I’m sure you’ve been glued to your tellys this week, watching the Olympic figure skating events. Even though I’m partial to Canadian skaters, I’ve thoroughly enjoyed everyone’s performance and have an ever-growing crush on Jason Brown… Mr. Smiles-On-Skates, what’s not to love?
I categorically refuse to give my take on all the performances thus far, as I’m writing this in between the short dance and the free dance. And, I am also not going to join the legions of journalists and bloggers who lament the demise of the 6.0 System and how figure skating is dying. Nor will I rant on about any of the current conspiracy theories: there are lots of people who continue to beat that dead horse.
Instead, how about a figure skating judging controversy that took place in Russia and pre-dated the Salt Lake City Olympics by 112 years? It involved someone who was a founding father of figure skating in both Canada and the International Skating Union.
Louis Rubenstein, born in 1861, was one of Max and Leah Rubenstein’s 12 children. Max and Leah had emigrated from Poland in 1850 to Montreal, Canada to establish a brass and silver plating business. Somewhere in between going to school and learning the family trade, young Louis had time to become a top local figure skater at age 16 and North American Champion when he was in his mid-twenties.
In 1890, he became the first North American Champion to compete at a World Championship in St. Petersburg. Because he was a Jew, the police detained him, confiscated his passport and pressured him to leave the country. Having expected such harassment from an anti-Semitic government, Rubenstein wisely obtained an introductory letter from Lord Stanley (yes, he of hockey’s Stanley Cup), who was Canada’s Governor-General (ie Queen Victoria’s representative for my non-commonwealth readers) and a fan, before setting out to Russia.
The British Ambassador in Russia intervened on Rubenstein’s behalf, he was not sent to Siberia and was permitted to participate.
However, he still had an up-hill battle. For one thing, the competition was held outdoors and Rubenstein only ever practiced indoors. (Montreal had one of the first indoor ice surfaces in the world, but that’s a story for another time.) He also discovered that he would be expected to display his jumping and spinning prowess… when all he had ever practiced were figures. These figures were not the serpentines and eights that some of us adult figure skaters have a dim memory of, but rather all the fancy figures, shapes and flowers for which figure skating was named.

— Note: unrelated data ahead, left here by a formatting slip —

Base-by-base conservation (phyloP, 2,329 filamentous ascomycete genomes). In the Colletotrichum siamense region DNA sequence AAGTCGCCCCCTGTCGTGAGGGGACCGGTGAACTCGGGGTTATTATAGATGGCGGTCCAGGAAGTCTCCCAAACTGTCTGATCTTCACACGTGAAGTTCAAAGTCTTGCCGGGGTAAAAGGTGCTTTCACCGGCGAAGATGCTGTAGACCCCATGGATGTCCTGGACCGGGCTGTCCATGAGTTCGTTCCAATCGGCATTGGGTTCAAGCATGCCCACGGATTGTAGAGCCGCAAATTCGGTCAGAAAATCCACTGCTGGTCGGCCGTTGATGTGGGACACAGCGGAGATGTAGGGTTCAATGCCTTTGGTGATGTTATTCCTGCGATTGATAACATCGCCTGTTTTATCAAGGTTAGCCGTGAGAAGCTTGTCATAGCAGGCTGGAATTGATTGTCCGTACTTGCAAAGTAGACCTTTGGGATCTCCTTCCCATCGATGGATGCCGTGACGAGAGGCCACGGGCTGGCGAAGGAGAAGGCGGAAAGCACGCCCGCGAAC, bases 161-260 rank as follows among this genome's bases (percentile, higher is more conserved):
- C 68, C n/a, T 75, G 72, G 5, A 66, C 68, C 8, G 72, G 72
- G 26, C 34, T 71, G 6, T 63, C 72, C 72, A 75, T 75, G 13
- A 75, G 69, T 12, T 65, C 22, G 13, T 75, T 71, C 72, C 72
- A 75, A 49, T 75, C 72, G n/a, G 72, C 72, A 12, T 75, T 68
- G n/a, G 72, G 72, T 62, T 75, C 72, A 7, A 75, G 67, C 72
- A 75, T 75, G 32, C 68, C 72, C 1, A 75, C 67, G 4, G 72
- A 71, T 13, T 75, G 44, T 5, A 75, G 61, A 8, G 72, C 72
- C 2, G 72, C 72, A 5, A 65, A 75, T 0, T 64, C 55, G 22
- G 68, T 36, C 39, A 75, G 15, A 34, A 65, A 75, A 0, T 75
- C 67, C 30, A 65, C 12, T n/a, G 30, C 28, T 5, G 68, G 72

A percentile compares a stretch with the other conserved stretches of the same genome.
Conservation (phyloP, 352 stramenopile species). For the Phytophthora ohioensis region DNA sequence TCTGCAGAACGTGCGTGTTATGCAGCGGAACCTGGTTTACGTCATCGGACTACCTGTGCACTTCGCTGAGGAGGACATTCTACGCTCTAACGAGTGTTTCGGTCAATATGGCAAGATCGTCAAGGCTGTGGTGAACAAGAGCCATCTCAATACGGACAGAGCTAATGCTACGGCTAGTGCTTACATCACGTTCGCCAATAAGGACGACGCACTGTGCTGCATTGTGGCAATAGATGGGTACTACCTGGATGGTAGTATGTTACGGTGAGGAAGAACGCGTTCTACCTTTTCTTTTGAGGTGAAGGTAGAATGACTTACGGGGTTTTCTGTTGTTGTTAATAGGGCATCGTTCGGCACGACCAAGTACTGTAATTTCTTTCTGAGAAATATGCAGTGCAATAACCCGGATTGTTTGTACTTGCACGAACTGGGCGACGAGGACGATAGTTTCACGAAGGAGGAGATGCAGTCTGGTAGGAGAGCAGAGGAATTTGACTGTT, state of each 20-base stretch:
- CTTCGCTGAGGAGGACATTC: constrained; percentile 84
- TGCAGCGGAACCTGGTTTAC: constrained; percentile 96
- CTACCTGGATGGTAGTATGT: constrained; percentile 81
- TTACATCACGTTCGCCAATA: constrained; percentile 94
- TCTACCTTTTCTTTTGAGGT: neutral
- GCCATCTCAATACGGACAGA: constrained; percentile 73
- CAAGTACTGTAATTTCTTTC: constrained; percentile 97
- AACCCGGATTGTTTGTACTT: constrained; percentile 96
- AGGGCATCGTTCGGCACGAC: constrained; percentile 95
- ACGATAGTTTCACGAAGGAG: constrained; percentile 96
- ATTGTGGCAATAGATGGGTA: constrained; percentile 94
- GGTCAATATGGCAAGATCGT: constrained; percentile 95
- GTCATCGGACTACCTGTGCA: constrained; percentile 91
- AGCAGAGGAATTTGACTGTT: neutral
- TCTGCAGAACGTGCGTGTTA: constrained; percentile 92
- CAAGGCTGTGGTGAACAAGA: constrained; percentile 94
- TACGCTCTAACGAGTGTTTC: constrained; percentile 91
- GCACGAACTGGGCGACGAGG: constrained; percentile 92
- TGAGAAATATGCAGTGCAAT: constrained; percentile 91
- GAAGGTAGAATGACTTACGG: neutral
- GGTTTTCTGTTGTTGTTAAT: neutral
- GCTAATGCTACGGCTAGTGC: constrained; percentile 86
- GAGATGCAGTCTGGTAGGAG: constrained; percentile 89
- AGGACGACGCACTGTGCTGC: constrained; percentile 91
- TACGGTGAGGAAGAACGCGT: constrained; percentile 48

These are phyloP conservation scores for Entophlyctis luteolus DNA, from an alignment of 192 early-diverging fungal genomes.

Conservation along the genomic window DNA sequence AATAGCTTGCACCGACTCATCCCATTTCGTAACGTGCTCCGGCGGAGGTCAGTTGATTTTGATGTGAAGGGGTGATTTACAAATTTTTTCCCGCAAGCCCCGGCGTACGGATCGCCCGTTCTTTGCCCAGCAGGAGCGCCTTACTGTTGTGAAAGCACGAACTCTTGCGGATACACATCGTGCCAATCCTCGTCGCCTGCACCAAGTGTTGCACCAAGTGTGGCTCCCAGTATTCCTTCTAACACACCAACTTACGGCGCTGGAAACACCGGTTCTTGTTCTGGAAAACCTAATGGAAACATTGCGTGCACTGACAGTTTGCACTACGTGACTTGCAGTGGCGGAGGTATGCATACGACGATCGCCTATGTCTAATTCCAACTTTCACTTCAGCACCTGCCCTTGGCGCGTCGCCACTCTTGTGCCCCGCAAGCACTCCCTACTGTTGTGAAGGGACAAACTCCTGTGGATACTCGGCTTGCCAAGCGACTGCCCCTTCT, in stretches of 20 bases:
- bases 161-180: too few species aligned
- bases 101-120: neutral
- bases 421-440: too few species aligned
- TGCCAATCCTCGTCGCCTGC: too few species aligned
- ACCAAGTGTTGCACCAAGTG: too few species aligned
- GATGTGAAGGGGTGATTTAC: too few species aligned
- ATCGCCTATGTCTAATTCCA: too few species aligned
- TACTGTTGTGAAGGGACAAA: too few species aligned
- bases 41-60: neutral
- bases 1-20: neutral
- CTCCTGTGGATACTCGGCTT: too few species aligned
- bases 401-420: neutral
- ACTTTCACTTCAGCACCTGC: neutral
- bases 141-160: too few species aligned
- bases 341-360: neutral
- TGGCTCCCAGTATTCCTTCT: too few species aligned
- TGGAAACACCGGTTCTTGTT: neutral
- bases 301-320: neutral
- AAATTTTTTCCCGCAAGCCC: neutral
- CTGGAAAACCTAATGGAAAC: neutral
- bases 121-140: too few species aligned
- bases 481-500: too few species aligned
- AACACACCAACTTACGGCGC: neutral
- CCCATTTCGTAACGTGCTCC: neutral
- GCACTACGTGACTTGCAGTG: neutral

He won. Then, he had his title removed, and then restored. He returned to Montreal and never skated competitively again.
He was way too busy founding the Canadian Figure Skating Association (now Skate Canada), becoming a founding member of the International Skating Union, serving on several local athletic associations, working in the family business, and traveling around the world several times.
In his spare time, he excelled at curling, hockey and cycling, ran for election and became an immensely popular city councilor, occasionally replacing the mayor.
He died in 1931. A memorial fountain was built in his honor and still stands today, on a very busy Montreal street corner.
He was a true champion in all aspects of his life and a role model for all of us. What figure skaters do you know of, who have gone on to great things following their retirement from the competitive world?
Want to know more?